Crime

SLO police detective could get 20 years in prison in extortion case

San Luis Obispo police Chief Steve Gesell and San Luis Obispo County Sheriff Ian Parkinson express their disappointment in the conduct of Cory Pierce, a SLOPD officer arrested by the FBI on Feb. 5, 2013.
San Luis Obispo police Chief Steve Gesell and San Luis Obispo County Sheriff Ian Parkinson express their disappointment in the conduct of Cory Pierce, a SLOPD officer arrested by the FBI on Feb. 5, 2013. dmiddlecamp@thetribunenews.com

A San Luis Obispo police detective arrested in a bribery scheme pleaded guilty to extortion in federal court Monday and now faces up to 20 years in prison, according to the U.S. Attorney's Office for the Central District of California.

Cory Pierce, 40, was arrested by FBI agents in February and indicted in March by a federal grand jury in Los Angeles on one count of bribery and one count of extortion. In April, he pleaded not guilty to the count of bribery.

The move was part of a plea deal, Assistant U.S. Attorney Brandon Fox said.

“He pled guilty to the more serious offense,” Fox said. “The bribery (charge) will be dismissed at sentencing.”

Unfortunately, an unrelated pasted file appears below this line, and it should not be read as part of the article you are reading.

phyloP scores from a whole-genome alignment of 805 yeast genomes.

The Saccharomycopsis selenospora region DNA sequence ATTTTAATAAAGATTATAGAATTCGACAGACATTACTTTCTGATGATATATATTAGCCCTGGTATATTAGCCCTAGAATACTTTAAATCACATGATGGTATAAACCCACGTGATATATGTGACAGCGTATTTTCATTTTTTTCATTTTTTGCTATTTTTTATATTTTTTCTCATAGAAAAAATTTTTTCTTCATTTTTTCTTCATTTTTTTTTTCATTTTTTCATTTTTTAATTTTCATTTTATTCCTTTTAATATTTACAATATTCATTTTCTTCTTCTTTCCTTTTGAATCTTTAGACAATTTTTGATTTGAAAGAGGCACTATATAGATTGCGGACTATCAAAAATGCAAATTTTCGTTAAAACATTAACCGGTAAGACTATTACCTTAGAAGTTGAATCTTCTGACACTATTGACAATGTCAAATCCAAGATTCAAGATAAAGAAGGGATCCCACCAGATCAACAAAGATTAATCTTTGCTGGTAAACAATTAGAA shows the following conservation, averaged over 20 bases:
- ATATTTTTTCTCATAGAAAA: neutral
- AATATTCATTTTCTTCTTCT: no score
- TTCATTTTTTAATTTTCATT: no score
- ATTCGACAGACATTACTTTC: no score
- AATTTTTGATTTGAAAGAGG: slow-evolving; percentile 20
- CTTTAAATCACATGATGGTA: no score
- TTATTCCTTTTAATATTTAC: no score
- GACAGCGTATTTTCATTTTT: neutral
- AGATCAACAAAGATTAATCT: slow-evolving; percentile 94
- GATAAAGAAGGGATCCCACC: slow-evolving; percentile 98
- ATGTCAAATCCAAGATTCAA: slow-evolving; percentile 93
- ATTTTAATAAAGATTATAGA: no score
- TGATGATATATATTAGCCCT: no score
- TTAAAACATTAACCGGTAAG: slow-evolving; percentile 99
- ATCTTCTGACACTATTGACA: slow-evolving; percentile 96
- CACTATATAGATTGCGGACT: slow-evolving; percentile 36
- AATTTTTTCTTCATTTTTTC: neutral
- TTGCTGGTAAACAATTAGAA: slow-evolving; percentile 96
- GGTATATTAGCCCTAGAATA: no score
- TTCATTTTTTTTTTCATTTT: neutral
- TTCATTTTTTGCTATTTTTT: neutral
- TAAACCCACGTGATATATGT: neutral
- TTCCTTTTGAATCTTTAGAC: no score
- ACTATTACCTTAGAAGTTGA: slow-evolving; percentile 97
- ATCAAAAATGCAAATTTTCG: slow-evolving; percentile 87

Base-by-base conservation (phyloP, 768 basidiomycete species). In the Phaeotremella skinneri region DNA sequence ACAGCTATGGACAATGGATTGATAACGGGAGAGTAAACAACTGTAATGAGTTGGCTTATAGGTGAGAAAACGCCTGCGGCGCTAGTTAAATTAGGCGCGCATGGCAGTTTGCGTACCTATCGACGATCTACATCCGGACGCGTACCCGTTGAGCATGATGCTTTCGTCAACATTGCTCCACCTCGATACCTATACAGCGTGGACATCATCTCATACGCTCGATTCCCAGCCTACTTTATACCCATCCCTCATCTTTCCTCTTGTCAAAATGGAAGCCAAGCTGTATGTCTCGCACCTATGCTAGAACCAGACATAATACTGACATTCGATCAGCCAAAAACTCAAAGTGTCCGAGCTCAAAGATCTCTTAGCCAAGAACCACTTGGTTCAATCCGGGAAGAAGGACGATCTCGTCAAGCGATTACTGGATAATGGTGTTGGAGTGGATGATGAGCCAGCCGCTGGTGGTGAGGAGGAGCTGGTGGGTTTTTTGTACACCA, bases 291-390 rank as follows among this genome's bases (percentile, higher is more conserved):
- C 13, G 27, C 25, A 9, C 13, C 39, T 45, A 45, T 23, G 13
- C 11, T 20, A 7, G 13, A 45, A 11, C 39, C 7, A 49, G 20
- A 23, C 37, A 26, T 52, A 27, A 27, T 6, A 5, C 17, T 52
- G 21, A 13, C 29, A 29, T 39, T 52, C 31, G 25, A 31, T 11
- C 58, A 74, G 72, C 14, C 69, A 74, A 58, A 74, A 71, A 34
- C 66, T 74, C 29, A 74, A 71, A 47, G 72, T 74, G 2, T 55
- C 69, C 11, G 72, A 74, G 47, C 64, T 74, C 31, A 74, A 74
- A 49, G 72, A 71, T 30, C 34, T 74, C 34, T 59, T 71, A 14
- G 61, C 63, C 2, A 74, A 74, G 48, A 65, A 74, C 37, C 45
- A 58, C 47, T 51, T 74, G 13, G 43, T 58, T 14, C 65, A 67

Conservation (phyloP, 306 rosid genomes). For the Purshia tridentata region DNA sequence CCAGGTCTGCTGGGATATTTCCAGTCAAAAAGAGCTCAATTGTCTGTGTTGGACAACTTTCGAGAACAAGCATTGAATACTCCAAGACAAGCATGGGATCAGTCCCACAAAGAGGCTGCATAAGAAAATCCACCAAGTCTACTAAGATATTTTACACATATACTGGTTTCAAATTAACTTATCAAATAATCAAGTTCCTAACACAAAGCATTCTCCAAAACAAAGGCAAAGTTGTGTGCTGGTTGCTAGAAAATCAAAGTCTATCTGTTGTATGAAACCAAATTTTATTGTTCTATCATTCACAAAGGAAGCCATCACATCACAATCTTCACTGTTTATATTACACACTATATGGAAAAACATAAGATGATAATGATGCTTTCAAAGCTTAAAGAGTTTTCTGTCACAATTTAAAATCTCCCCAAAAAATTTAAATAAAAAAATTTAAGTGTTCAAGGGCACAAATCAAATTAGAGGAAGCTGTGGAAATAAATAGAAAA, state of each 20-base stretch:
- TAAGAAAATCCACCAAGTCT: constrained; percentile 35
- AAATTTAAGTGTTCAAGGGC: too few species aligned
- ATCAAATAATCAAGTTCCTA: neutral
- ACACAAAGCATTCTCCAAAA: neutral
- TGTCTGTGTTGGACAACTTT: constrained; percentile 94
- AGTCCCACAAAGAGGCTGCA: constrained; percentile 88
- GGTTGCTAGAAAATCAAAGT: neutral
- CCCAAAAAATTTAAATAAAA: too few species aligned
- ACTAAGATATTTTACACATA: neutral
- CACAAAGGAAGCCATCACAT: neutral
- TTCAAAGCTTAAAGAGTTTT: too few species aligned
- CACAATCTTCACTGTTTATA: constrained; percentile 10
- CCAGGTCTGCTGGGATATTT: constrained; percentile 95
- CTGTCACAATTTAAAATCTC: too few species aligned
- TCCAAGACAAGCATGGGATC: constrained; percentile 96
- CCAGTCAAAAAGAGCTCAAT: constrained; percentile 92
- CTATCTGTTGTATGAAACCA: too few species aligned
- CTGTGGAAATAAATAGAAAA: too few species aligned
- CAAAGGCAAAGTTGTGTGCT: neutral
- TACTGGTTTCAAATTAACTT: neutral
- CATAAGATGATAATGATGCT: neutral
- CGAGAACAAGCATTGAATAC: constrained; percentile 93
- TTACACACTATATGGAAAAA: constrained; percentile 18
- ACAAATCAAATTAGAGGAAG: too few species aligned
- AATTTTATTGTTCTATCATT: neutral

Sentencing is set for Dec. 9 at the U.S. District Court in Los Angeles.

Pierce is accused of taking cash and narcotics from two witnesses while working on a multi-agency task force. In return, he helped them avoid arrest and get lighter probation supervision and provided them with drugs, according to the FBI.

Pierce was hired by the San Luis Obispo Police Department in September 2006, serving on the special enforcement unit before joining the narcotics unit. After his arrest, he was placed on paid administrative leave.

Pierce remains on paid administrative leave, pending the department’s internal investigation into his actions, Capt. Chris Staley said.

“We’re still in the process and may be wrapped up within a week. It’s an internal investigation where we look at documents from the court and are gathering that information to make our decision,” Staley said.

Pierce has been on paid leave since his arrest in February, as required by state due-process laws, Staley said.

“(Law) requires paid leave until we have enough information through an investigation to move forward with disciplining someone, which can range from a verbal reprimand to termination, depending on the offense,” Staley said. “Obviously, this is a very serious offense.”

The amount of money Pierce has been paid while on leave wasn’t immediately available Tuesday.

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